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March 2022

Uniting for the two million Ukrainians living with a rare disease

16 March, Paris  In light of the current humanitarian crisis in Ukraine, the rare disease patient community hasn’t been as prominent in the news. But ultimately, it is the two million Ukrainians living with a rare disease and their families who are among the most affected by the conflict, faced with the sizeable challenge of meeting the complex medical needs on their own and falling through the cracks of the humanitarian response.

Three weeks into Russia’s invasion of Ukraine, on 15 March, the EURORDIS’ Board of Directors held a meeting to review the situation of the rare disease patient community in the country and set the course of action. The response to this new crisis is at the core of the EURORDIS’ mission and values. It is believed that the overall situation might worsen, with many people with rare diseases and their carers being unable to travel to another country or access essential medicines and basic necessities in Ukraine and those who are able to leave the country facing challenges related to displacement.

EURORDIS’ response is two-fold: both immediately responding to the needs of people living with rare diseases and advocating on behalf of their specific needs with the support of our multistakeholder networks.

“Across Europe, EURORDIS plays a key role in raising attention to and catalysing support for the 30 million people living with a rare disease. Today, Ukraine is under siege, and it is our shared responsibility to ensure that no person living with a rare disease, whose conditions are often debilitating or need frequent and complex medical attention, is left behind. We need to be pragmatic in our response to this humanitarian emergency situation while already preparing medium- and long-term actions” – Terkel Andersen, President of the Board, EURORDIS-Rare Diseases Europe.

Preliminary reports of challenges are centred around getting complex care and treatment to people in a country whose healthcare system has been completely destabilised – this includes the key centres of expertise able to deliver care and treatments and the existing supply chains for this unique set of specialised treatments. Where there is a treatment for rare diseases, highly specialised clinical knowledge is required, often only available in specialised centres of care in Kyiv or in other areas. Many families who were able to relocate to the West of the country can no longer access therapies. Access to ‘ordinary’ care and treatments is also threatened and underestimated in their critical value, e.g. bandages for Epidermolysis Bullosa and respiratory rehabilitation for Cystic Fibrosis.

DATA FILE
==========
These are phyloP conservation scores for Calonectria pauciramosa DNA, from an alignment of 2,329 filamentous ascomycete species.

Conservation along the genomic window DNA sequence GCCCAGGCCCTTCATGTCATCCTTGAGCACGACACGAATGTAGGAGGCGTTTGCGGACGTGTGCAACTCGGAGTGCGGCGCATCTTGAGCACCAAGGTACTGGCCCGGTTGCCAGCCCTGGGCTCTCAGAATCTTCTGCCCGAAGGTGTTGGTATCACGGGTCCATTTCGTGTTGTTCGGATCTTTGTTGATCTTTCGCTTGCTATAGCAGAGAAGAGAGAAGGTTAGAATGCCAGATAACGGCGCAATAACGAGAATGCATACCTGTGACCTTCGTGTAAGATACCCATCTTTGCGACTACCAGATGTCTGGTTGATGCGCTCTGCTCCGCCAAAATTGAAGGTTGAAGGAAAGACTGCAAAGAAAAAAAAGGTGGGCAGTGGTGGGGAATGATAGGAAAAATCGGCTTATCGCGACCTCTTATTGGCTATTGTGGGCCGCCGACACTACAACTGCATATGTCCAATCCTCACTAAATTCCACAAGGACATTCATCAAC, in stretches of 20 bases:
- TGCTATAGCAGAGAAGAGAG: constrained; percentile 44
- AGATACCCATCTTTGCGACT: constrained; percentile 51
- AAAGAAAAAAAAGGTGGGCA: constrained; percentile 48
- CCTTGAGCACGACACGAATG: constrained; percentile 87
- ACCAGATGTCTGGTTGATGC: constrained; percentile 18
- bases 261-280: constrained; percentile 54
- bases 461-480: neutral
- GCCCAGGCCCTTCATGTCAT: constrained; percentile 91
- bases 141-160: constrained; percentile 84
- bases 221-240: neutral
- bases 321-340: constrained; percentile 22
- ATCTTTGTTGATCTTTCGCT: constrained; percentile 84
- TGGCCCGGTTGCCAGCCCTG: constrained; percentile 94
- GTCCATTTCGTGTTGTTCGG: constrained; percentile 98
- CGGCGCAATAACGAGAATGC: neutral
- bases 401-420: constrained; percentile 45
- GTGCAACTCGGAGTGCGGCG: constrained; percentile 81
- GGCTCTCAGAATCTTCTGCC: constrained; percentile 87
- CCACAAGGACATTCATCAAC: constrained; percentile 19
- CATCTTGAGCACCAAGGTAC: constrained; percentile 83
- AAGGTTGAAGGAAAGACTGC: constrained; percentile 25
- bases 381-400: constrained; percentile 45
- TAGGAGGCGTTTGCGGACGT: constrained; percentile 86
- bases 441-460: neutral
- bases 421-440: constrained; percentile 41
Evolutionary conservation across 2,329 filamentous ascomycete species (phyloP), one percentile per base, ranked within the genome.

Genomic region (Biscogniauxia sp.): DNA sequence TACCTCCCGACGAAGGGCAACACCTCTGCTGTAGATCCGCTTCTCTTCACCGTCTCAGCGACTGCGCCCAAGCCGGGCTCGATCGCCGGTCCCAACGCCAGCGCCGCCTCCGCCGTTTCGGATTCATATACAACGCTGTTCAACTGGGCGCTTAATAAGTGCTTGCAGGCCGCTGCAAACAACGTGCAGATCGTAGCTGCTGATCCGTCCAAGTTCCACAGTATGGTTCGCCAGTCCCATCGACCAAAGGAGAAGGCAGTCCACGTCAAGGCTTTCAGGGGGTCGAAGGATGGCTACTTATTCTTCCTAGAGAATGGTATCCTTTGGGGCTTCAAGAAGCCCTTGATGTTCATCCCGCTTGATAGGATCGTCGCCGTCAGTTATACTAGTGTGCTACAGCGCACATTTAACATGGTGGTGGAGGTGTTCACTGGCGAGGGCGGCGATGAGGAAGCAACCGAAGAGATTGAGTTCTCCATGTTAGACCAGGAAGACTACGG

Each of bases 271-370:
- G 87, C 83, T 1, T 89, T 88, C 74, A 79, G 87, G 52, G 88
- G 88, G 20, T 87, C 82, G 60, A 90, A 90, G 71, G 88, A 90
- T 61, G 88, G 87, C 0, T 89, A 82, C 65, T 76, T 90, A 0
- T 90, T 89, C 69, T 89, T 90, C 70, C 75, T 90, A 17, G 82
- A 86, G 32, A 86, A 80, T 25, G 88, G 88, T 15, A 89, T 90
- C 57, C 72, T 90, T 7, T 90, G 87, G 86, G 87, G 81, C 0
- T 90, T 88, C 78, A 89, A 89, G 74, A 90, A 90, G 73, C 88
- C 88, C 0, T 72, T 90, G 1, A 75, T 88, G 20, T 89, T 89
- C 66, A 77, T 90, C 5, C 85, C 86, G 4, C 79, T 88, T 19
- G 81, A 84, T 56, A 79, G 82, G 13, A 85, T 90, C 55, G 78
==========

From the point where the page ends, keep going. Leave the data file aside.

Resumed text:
There is an urgent need for greater collaboration so that patients with rare diseases can receive medicines and medical devices through internal and international solidarity mechanisms. But most importantly, we need to ensure that patients in territories not controlled by the Ukrainian government can benefit through ‘aid corridors’. We encourage both governments and non-governmental organisations in border countries to do the best they can to expedite the export of relief supplies including essential rare disease medicines into Ukraine, especially considering that the Ukrainian government has lifted restrictions on importing medicines to reflect the humanitarian crisis.